Dale said a tap doesn’t remove enough sap to hurt the tree, but it can add up pretty quickly if you’re looking to make syrup.

And you’ll need a lot.

To get the five gallons of maple syrup that Covenant Farm plans to use, about 50 gallons of sap must be collected.

As of midday on March 16, about 40 gallons had already been collected. And the jugs were about a third full again early in the afternoon.

All of that sap is poured into a large blue bucket attached to a Kubota tractor that hauls in back to the “sugar shack” where most of the lengthy process of boiling the liquid down to syrup takes place (a process that includes straining out sediments via “one of my old T-shirts”).

Dale said the wood-fired warming pan and three evaporators are tended until they reach the point where they are poured in a pot two gallons at a time to go inside the farmhouse and be finished atop the kitchen stove with the help of a candy thermometer.

“You want it to be 219 degrees — that gives you the maximum sugar before it starts to crystalize,” he noted.

Prior to setting out for the sugar bush area, Dale talked about the history of Covenant Farm in front of a property map painted on the side of a garage.

“We got the place in 1978, and we were all students (at the University of Chicago) or living in Hyde Park and we wanted a place to get out of the city,” he said.

Dale said the main farm house was burned down and gutted (it took 15 years to restore it), the property had been abandoned for four years and the fields were played out.

“We’ve always done gardening and planted some orchards,” he said.

For the first two years a small cinder block outbuilding was the only useable structure. A restored chicken coop was eventually converted into the main building with a dining area (French toast and fresh maple syrup were served inside on March 16).

Carol Baker said the syrup was “delicious” while Janet Blake said it reminds her of what her dad used to do up in Maine.

In 1985 the process of planting trees (a mixture of white pines and varieties of native hardwoods such as oaks, maples cherry, walnut and tulip poplars) was begun on the 40 acres of old farm fields.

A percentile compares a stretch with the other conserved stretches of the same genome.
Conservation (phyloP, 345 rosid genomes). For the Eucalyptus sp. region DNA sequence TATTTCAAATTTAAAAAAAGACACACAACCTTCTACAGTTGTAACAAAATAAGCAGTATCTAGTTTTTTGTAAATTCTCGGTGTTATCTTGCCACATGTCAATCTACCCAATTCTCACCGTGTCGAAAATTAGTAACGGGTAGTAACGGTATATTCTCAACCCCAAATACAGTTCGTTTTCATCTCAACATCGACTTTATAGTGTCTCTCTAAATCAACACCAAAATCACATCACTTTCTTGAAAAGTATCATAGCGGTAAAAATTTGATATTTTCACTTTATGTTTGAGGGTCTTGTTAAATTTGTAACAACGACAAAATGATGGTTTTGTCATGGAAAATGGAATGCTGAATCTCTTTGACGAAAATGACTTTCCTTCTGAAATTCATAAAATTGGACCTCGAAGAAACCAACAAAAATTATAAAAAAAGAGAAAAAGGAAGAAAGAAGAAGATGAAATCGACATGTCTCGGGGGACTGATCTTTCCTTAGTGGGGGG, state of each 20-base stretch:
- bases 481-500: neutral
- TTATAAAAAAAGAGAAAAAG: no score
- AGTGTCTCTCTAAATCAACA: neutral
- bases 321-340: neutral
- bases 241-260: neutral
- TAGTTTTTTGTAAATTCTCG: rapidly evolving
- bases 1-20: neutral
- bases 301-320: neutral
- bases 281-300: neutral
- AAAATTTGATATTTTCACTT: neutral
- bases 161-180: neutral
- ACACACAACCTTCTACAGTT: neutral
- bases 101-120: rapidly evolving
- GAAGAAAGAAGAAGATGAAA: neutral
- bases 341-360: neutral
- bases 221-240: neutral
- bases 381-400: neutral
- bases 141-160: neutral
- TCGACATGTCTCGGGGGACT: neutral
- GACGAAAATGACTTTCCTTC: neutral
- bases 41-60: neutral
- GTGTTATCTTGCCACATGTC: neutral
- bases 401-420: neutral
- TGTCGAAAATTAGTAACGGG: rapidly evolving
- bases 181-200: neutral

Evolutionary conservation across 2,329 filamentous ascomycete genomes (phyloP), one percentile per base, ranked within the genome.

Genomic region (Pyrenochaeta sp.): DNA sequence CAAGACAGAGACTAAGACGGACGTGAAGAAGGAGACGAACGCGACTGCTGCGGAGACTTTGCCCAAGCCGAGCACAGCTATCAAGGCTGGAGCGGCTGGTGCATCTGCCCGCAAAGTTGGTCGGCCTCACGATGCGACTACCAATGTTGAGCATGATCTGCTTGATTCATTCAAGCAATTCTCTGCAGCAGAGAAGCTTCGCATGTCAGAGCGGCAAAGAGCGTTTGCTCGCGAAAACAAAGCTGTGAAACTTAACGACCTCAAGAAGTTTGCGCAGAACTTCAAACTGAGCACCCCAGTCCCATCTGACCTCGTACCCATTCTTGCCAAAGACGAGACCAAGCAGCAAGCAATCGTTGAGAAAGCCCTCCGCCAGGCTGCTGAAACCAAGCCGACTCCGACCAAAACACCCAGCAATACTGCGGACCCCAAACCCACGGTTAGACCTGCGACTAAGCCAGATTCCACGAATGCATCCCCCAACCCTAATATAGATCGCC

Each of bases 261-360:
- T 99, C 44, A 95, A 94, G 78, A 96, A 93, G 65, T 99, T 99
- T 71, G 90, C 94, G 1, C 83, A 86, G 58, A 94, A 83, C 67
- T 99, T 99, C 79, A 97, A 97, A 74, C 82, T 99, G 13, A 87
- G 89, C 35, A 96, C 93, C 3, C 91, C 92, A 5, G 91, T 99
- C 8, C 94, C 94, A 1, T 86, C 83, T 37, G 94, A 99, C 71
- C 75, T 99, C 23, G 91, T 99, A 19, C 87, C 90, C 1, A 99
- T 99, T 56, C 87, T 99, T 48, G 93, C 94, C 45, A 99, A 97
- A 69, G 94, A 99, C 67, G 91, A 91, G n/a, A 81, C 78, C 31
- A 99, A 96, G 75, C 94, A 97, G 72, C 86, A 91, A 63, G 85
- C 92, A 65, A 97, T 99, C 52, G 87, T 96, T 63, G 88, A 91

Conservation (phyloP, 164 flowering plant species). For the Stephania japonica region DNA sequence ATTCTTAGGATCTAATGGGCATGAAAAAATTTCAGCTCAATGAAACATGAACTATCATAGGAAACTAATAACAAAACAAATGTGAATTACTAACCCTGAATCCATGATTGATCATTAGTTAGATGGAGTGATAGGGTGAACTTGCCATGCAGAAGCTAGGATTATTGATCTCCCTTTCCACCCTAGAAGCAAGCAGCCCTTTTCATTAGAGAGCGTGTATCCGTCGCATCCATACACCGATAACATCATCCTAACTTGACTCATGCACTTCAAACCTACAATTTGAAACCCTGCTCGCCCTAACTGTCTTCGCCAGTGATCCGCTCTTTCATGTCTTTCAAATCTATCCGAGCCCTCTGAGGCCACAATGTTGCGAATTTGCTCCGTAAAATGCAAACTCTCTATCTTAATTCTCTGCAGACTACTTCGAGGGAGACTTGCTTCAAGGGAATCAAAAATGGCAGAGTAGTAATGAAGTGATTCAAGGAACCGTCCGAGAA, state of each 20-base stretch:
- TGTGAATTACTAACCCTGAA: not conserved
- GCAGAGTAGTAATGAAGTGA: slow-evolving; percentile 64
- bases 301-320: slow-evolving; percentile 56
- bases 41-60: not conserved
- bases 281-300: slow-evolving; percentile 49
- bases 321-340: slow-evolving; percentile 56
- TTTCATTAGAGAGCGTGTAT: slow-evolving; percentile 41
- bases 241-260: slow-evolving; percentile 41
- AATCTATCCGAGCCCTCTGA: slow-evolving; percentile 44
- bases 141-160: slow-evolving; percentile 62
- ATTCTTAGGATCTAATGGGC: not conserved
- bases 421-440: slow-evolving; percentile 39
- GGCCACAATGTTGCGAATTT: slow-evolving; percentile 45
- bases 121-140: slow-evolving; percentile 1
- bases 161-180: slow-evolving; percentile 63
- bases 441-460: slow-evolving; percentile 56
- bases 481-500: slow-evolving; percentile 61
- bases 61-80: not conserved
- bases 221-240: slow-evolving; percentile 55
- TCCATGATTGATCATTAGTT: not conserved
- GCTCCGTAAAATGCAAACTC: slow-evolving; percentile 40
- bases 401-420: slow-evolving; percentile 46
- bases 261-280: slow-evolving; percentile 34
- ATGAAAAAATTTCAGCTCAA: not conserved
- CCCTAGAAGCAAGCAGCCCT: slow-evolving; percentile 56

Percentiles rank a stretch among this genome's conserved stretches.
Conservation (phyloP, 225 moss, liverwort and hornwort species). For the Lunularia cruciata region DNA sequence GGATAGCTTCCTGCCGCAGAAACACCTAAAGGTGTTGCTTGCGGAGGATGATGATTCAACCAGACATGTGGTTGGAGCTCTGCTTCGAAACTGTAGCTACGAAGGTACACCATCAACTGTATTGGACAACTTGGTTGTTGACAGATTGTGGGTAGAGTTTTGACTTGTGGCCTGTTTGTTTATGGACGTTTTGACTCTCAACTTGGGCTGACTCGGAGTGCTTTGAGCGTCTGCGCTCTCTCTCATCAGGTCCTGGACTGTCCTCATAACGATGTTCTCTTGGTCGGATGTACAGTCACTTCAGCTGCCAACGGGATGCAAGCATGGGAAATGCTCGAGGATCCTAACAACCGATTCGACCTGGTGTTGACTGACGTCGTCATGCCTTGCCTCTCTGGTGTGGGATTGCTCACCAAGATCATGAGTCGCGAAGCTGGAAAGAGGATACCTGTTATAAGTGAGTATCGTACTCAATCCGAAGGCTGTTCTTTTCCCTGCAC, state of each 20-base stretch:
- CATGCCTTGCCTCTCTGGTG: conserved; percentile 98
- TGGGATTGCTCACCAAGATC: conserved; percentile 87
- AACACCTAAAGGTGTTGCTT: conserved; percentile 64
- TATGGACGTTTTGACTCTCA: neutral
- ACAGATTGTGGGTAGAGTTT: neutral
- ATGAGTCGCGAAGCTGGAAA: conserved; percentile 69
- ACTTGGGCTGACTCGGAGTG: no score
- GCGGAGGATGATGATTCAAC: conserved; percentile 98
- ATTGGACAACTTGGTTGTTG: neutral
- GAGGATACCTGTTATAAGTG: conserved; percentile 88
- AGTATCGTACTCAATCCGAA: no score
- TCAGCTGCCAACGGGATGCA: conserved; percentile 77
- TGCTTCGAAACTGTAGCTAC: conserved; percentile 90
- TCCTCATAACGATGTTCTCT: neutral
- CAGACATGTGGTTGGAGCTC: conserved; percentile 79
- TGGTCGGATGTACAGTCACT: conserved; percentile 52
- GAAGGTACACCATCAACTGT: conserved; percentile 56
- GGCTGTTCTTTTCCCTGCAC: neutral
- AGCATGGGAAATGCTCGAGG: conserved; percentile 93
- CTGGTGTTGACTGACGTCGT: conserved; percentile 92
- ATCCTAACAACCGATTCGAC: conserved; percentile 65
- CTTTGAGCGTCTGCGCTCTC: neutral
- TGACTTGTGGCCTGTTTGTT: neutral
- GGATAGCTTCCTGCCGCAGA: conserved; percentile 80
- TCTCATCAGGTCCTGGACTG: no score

Juanita Burris, another original member of the Covenant Farm cooperate, said the Department of Agriculture helped with the plantings when it became apparent the land could no longer support growing corn or soybeans.

Dale said the pine trees help the hardwoods grow straighter and higher, speeding the creation of a mature forest canopy filled with tall, straight trees at the 60-foot level.

As time goes on Dale said the pines are slowly being thinned to be used to make furniture or to build buildings such as the nearly completed Meadow House dormitory that hikers passed on the way to the sugar bush grove.

The property also is home to other structures including a 100-year-old Tower Hill Camp cabin that was moved there several years ago when it was slated to be demolished.

Dale said Covenant Farm is one of the original properties in this area to arrange a conservation easement through Chikaming Open Lands to protect its natural state in perpetuity (COL is now involved in 35 easements).

“What we did was work with COL to ensure that this property will always be woodlands with the goal that we will restore it to being an indigenous hardwood forest,” he said, adding that it will take about 80 years to achieve that goal.

Dale addd that tow of the farm’s neighbors also have signed up for conservation easements.

“We want to make sure that the greenway along the Galien River is as complete as possible …  and that we can be a part of restoring the Galien,” he said.


New Nature Preserve Planned in Southwestern Michigan-US NEWS

Posted on January 9, 2019

Find Article HERE.

A new 108-acre nature preserve is planned in southwestern Michigan that will be open to the public.

CHIKAMING TOWNSHIP, Mich. (AP) — A new 108-acre (44-hectare) nature preserve is planned in southwestern Michigan that will be open to the public.

The Herald-Palladium reports Elizabeth Leonard Rould recently donated the property in Berrien County's Chikaming Township to Chikaming Open Lands .

The land will be named The Edward and Elizabeth Leonard Wildlife Preserve. It consists of mature woodland, wetlands and agricultural land. Rould and her late husband, Ed Leonard, lived on the property for more than 30 years. She says she spent much of her time there walking the woods with her dogs, observing the wildlife.

She says it's "very important to me to know that other people, young and old, will be able to walk through it and really enjoy it just as I did."

The new preserve is near other protected properties.

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Information from: The Herald-Palladium, http://www.heraldpalladium.com

Copyright 2019 The Associated Press. All rights reserved. This material may not be published, broadcast, rewritten or redistributed.

New nature preserve planned in southwestern Michigan

Posted on January 9, 2019

Find Article HERE.

CHIKAMING TOWNSHIP, Mich. (AP) — A new 108-acre (44-hectare) nature preserve is planned in southwestern Michigan that will be open to the public.

The Herald-Palladium reports Elizabeth Leonard Rould recently donated the property in Berrien County's Chikaming Township to Chikaming Open Lands .

The land will be named The Edward and Elizabeth Leonard Wildlife Preserve. It consists of mature woodland, wetlands and agricultural land. Rould and her late husband, Ed Leonard, lived on the property for more than 30 years. She says she spent much of her time there walking the woods with her dogs, observing the wildlife.

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She says it's "very important to me to know that other people, young and old, will be able to walk through it and really enjoy it just as I did."

The new preserve is near other protected properties.